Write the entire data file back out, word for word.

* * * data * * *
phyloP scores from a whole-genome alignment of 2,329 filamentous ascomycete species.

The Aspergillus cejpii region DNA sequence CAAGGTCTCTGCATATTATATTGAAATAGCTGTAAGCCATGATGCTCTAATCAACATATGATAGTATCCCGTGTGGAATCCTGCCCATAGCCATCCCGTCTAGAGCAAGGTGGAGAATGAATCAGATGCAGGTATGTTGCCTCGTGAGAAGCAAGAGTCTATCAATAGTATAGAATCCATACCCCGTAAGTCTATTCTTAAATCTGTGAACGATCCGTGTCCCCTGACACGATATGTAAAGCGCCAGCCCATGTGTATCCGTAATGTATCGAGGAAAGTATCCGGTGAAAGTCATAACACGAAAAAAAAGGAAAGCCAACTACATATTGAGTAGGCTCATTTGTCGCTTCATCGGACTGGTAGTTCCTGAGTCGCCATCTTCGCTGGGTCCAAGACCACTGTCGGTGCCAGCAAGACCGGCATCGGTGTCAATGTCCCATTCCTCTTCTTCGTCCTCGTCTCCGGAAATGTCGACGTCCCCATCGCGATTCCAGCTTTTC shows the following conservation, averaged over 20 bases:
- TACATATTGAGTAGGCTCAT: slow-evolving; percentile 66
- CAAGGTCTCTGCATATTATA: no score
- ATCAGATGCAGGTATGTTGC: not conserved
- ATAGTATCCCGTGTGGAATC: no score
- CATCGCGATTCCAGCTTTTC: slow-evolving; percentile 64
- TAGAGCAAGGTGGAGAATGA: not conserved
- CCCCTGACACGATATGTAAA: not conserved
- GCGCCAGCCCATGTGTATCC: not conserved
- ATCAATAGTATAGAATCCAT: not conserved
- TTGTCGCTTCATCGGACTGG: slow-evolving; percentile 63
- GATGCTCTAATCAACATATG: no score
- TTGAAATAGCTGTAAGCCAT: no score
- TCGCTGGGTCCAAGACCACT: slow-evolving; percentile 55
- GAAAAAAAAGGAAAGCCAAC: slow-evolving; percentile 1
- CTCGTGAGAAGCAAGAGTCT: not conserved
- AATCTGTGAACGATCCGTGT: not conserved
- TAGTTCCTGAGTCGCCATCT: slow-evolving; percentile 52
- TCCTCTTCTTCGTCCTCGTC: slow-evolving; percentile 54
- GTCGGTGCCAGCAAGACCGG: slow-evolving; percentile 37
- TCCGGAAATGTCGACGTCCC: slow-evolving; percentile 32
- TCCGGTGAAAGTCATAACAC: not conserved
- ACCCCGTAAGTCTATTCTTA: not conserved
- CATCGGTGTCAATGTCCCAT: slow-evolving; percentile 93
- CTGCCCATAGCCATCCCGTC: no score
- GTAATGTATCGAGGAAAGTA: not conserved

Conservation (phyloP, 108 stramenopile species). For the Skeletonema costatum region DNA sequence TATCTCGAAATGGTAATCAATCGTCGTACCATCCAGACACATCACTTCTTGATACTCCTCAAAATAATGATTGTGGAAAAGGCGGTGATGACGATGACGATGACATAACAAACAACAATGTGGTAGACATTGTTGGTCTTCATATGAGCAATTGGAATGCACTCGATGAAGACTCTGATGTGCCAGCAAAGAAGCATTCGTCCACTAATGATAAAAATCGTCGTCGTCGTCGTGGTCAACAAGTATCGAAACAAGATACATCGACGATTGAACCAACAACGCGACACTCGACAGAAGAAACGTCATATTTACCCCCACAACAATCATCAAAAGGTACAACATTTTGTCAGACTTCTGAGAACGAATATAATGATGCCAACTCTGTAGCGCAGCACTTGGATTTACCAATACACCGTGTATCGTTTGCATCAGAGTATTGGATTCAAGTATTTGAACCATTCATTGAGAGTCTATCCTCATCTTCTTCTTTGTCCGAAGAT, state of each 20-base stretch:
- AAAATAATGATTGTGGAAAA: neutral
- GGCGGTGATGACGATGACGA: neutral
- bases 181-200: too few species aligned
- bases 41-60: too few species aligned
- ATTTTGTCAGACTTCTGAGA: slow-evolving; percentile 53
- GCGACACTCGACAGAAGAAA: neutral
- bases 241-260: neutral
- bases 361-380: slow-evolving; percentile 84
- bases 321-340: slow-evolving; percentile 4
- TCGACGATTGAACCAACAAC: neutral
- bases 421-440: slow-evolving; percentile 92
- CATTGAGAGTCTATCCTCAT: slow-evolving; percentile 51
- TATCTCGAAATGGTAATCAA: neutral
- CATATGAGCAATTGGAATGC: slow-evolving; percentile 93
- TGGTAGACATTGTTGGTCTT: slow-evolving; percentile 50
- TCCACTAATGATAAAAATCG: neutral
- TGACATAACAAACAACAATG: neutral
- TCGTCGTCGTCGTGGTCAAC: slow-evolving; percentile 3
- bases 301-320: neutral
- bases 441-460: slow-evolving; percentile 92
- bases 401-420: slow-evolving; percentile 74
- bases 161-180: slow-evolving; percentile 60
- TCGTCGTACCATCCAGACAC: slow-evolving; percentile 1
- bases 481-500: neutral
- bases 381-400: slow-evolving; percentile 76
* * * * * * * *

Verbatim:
phyloP scores from a whole-genome alignment of 2,329 filamentous ascomycete species.

The Aspergillus cejpii region DNA sequence CAAGGTCTCTGCATATTATATTGAAATAGCTGTAAGCCATGATGCTCTAATCAACATATGATAGTATCCCGTGTGGAATCCTGCCCATAGCCATCCCGTCTAGAGCAAGGTGGAGAATGAATCAGATGCAGGTATGTTGCCTCGTGAGAAGCAAGAGTCTATCAATAGTATAGAATCCATACCCCGTAAGTCTATTCTTAAATCTGTGAACGATCCGTGTCCCCTGACACGATATGTAAAGCGCCAGCCCATGTGTATCCGTAATGTATCGAGGAAAGTATCCGGTGAAAGTCATAACACGAAAAAAAAGGAAAGCCAACTACATATTGAGTAGGCTCATTTGTCGCTTCATCGGACTGGTAGTTCCTGAGTCGCCATCTTCGCTGGGTCCAAGACCACTGTCGGTGCCAGCAAGACCGGCATCGGTGTCAATGTCCCATTCCTCTTCTTCGTCCTCGTCTCCGGAAATGTCGACGTCCCCATCGCGATTCCAGCTTTTC shows the following conservation, averaged over 20 bases:
- TACATATTGAGTAGGCTCAT: slow-evolving; percentile 66
- CAAGGTCTCTGCATATTATA: no score
- ATCAGATGCAGGTATGTTGC: not conserved
- ATAGTATCCCGTGTGGAATC: no score
- CATCGCGATTCCAGCTTTTC: slow-evolving; percentile 64
- TAGAGCAAGGTGGAGAATGA: not conserved
- CCCCTGACACGATATGTAAA: not conserved
- GCGCCAGCCCATGTGTATCC: not conserved
- ATCAATAGTATAGAATCCAT: not conserved
- TTGTCGCTTCATCGGACTGG: slow-evolving; percentile 63
- GATGCTCTAATCAACATATG: no score
- TTGAAATAGCTGTAAGCCAT: no score
- TCGCTGGGTCCAAGACCACT: slow-evolving; percentile 55
- GAAAAAAAAGGAAAGCCAAC: slow-evolving; percentile 1
- CTCGTGAGAAGCAAGAGTCT: not conserved
- AATCTGTGAACGATCCGTGT: not conserved
- TAGTTCCTGAGTCGCCATCT: slow-evolving; percentile 52
- TCCTCTTCTTCGTCCTCGTC: slow-evolving; percentile 54
- GTCGGTGCCAGCAAGACCGG: slow-evolving; percentile 37
- TCCGGAAATGTCGACGTCCC: slow-evolving; percentile 32
- TCCGGTGAAAGTCATAACAC: not conserved
- ACCCCGTAAGTCTATTCTTA: not conserved
- CATCGGTGTCAATGTCCCAT: slow-evolving; percentile 93
- CTGCCCATAGCCATCCCGTC: no score
- GTAATGTATCGAGGAAAGTA: not conserved

Conservation (phyloP, 108 stramenopile species). For the Skeletonema costatum region DNA sequence TATCTCGAAATGGTAATCAATCGTCGTACCATCCAGACACATCACTTCTTGATACTCCTCAAAATAATGATTGTGGAAAAGGCGGTGATGACGATGACGATGACATAACAAACAACAATGTGGTAGACATTGTTGGTCTTCATATGAGCAATTGGAATGCACTCGATGAAGACTCTGATGTGCCAGCAAAGAAGCATTCGTCCACTAATGATAAAAATCGTCGTCGTCGTCGTGGTCAACAAGTATCGAAACAAGATACATCGACGATTGAACCAACAACGCGACACTCGACAGAAGAAACGTCATATTTACCCCCACAACAATCATCAAAAGGTACAACATTTTGTCAGACTTCTGAGAACGAATATAATGATGCCAACTCTGTAGCGCAGCACTTGGATTTACCAATACACCGTGTATCGTTTGCATCAGAGTATTGGATTCAAGTATTTGAACCATTCATTGAGAGTCTATCCTCATCTTCTTCTTTGTCCGAAGAT, state of each 20-base stretch:
- AAAATAATGATTGTGGAAAA: neutral
- GGCGGTGATGACGATGACGA: neutral
- bases 181-200: too few species aligned
- bases 41-60: too few species aligned
- ATTTTGTCAGACTTCTGAGA: slow-evolving; percentile 53
- GCGACACTCGACAGAAGAAA: neutral
- bases 241-260: neutral
- bases 361-380: slow-evolving; percentile 84
- bases 321-340: slow-evolving; percentile 4
- TCGACGATTGAACCAACAAC: neutral
- bases 421-440: slow-evolving; percentile 92
- CATTGAGAGTCTATCCTCAT: slow-evolving; percentile 51
- TATCTCGAAATGGTAATCAA: neutral
- CATATGAGCAATTGGAATGC: slow-evolving; percentile 93
- TGGTAGACATTGTTGGTCTT: slow-evolving; percentile 50
- TCCACTAATGATAAAAATCG: neutral
- TGACATAACAAACAACAATG: neutral
- TCGTCGTCGTCGTGGTCAAC: slow-evolving; percentile 3
- bases 301-320: neutral
- bases 441-460: slow-evolving; percentile 92
- bases 401-420: slow-evolving; percentile 74
- bases 161-180: slow-evolving; percentile 60
- TCGTCGTACCATCCAGACAC: slow-evolving; percentile 1
- bases 481-500: neutral
- bases 381-400: slow-evolving; percentile 76